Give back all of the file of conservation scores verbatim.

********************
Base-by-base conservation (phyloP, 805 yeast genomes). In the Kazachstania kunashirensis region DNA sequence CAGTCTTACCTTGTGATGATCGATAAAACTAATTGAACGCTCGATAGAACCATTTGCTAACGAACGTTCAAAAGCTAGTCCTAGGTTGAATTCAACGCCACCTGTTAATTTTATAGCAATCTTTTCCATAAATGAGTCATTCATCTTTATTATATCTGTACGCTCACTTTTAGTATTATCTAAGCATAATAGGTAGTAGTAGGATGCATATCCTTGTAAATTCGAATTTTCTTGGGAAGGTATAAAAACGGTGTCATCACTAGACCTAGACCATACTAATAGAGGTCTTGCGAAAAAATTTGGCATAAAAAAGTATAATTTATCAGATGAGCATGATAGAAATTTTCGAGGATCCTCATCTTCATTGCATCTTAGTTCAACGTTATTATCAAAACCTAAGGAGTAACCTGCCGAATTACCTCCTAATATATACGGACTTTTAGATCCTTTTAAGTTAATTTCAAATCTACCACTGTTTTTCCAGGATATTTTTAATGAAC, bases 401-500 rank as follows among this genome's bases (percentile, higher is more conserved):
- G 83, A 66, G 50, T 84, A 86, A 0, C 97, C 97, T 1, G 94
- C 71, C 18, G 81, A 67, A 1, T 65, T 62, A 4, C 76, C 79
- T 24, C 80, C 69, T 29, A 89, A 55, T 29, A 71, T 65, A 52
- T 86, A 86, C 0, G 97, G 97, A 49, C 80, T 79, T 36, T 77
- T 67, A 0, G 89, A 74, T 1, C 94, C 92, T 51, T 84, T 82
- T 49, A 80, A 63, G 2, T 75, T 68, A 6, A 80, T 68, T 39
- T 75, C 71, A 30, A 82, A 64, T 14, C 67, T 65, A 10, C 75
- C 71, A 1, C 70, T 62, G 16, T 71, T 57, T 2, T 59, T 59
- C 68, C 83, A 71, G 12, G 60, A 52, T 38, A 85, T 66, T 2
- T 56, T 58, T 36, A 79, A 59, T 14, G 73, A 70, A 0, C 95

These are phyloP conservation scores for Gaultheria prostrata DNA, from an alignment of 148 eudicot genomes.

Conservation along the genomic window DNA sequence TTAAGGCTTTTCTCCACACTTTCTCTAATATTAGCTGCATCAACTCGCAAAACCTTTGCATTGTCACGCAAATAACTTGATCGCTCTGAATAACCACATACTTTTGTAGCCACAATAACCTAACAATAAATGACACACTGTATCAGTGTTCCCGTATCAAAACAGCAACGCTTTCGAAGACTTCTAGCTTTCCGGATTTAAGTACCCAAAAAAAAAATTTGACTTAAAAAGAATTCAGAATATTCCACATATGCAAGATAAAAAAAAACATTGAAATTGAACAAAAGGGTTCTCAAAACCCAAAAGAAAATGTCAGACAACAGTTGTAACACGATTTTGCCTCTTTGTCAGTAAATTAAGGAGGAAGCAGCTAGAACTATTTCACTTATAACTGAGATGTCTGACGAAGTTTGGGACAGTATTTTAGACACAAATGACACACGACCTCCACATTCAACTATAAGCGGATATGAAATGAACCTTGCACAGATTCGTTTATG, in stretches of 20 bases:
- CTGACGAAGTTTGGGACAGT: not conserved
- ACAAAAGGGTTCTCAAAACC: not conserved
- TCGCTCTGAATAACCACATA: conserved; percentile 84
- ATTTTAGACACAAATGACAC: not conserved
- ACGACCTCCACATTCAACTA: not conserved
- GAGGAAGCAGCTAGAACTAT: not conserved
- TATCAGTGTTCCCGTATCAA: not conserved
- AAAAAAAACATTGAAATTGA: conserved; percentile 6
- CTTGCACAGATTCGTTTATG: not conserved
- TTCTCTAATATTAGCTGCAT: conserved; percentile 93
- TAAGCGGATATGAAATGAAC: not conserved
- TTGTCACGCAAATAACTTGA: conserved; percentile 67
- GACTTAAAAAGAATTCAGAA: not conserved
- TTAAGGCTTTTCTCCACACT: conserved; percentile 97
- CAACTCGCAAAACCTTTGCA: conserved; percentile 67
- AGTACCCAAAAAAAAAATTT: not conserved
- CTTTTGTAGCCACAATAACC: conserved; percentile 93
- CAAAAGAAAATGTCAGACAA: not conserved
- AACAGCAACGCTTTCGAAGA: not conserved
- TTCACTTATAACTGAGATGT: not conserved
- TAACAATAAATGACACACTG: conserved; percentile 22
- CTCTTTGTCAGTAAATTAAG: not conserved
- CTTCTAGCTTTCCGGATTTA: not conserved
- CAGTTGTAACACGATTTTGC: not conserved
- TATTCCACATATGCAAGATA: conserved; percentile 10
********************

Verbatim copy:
Base-by-base conservation (phyloP, 805 yeast genomes). In the Kazachstania kunashirensis region DNA sequence CAGTCTTACCTTGTGATGATCGATAAAACTAATTGAACGCTCGATAGAACCATTTGCTAACGAACGTTCAAAAGCTAGTCCTAGGTTGAATTCAACGCCACCTGTTAATTTTATAGCAATCTTTTCCATAAATGAGTCATTCATCTTTATTATATCTGTACGCTCACTTTTAGTATTATCTAAGCATAATAGGTAGTAGTAGGATGCATATCCTTGTAAATTCGAATTTTCTTGGGAAGGTATAAAAACGGTGTCATCACTAGACCTAGACCATACTAATAGAGGTCTTGCGAAAAAATTTGGCATAAAAAAGTATAATTTATCAGATGAGCATGATAGAAATTTTCGAGGATCCTCATCTTCATTGCATCTTAGTTCAACGTTATTATCAAAACCTAAGGAGTAACCTGCCGAATTACCTCCTAATATATACGGACTTTTAGATCCTTTTAAGTTAATTTCAAATCTACCACTGTTTTTCCAGGATATTTTTAATGAAC, bases 401-500 rank as follows among this genome's bases (percentile, higher is more conserved):
- G 83, A 66, G 50, T 84, A 86, A 0, C 97, C 97, T 1, G 94
- C 71, C 18, G 81, A 67, A 1, T 65, T 62, A 4, C 76, C 79
- T 24, C 80, C 69, T 29, A 89, A 55, T 29, A 71, T 65, A 52
- T 86, A 86, C 0, G 97, G 97, A 49, C 80, T 79, T 36, T 77
- T 67, A 0, G 89, A 74, T 1, C 94, C 92, T 51, T 84, T 82
- T 49, A 80, A 63, G 2, T 75, T 68, A 6, A 80, T 68, T 39
- T 75, C 71, A 30, A 82, A 64, T 14, C 67, T 65, A 10, C 75
- C 71, A 1, C 70, T 62, G 16, T 71, T 57, T 2, T 59, T 59
- C 68, C 83, A 71, G 12, G 60, A 52, T 38, A 85, T 66, T 2
- T 56, T 58, T 36, A 79, A 59, T 14, G 73, A 70, A 0, C 95

These are phyloP conservation scores for Gaultheria prostrata DNA, from an alignment of 148 eudicot genomes.

Conservation along the genomic window DNA sequence TTAAGGCTTTTCTCCACACTTTCTCTAATATTAGCTGCATCAACTCGCAAAACCTTTGCATTGTCACGCAAATAACTTGATCGCTCTGAATAACCACATACTTTTGTAGCCACAATAACCTAACAATAAATGACACACTGTATCAGTGTTCCCGTATCAAAACAGCAACGCTTTCGAAGACTTCTAGCTTTCCGGATTTAAGTACCCAAAAAAAAAATTTGACTTAAAAAGAATTCAGAATATTCCACATATGCAAGATAAAAAAAAACATTGAAATTGAACAAAAGGGTTCTCAAAACCCAAAAGAAAATGTCAGACAACAGTTGTAACACGATTTTGCCTCTTTGTCAGTAAATTAAGGAGGAAGCAGCTAGAACTATTTCACTTATAACTGAGATGTCTGACGAAGTTTGGGACAGTATTTTAGACACAAATGACACACGACCTCCACATTCAACTATAAGCGGATATGAAATGAACCTTGCACAGATTCGTTTATG, in stretches of 20 bases:
- CTGACGAAGTTTGGGACAGT: not conserved
- ACAAAAGGGTTCTCAAAACC: not conserved
- TCGCTCTGAATAACCACATA: conserved; percentile 84
- ATTTTAGACACAAATGACAC: not conserved
- ACGACCTCCACATTCAACTA: not conserved
- GAGGAAGCAGCTAGAACTAT: not conserved
- TATCAGTGTTCCCGTATCAA: not conserved
- AAAAAAAACATTGAAATTGA: conserved; percentile 6
- CTTGCACAGATTCGTTTATG: not conserved
- TTCTCTAATATTAGCTGCAT: conserved; percentile 93
- TAAGCGGATATGAAATGAAC: not conserved
- TTGTCACGCAAATAACTTGA: conserved; percentile 67
- GACTTAAAAAGAATTCAGAA: not conserved
- TTAAGGCTTTTCTCCACACT: conserved; percentile 97
- CAACTCGCAAAACCTTTGCA: conserved; percentile 67
- AGTACCCAAAAAAAAAATTT: not conserved
- CTTTTGTAGCCACAATAACC: conserved; percentile 93
- CAAAAGAAAATGTCAGACAA: not conserved
- AACAGCAACGCTTTCGAAGA: not conserved
- TTCACTTATAACTGAGATGT: not conserved
- TAACAATAAATGACACACTG: conserved; percentile 22
- CTCTTTGTCAGTAAATTAAG: not conserved
- CTTCTAGCTTTCCGGATTTA: not conserved
- CAGTTGTAACACGATTTTGC: not conserved
- TATTCCACATATGCAAGATA: conserved; percentile 10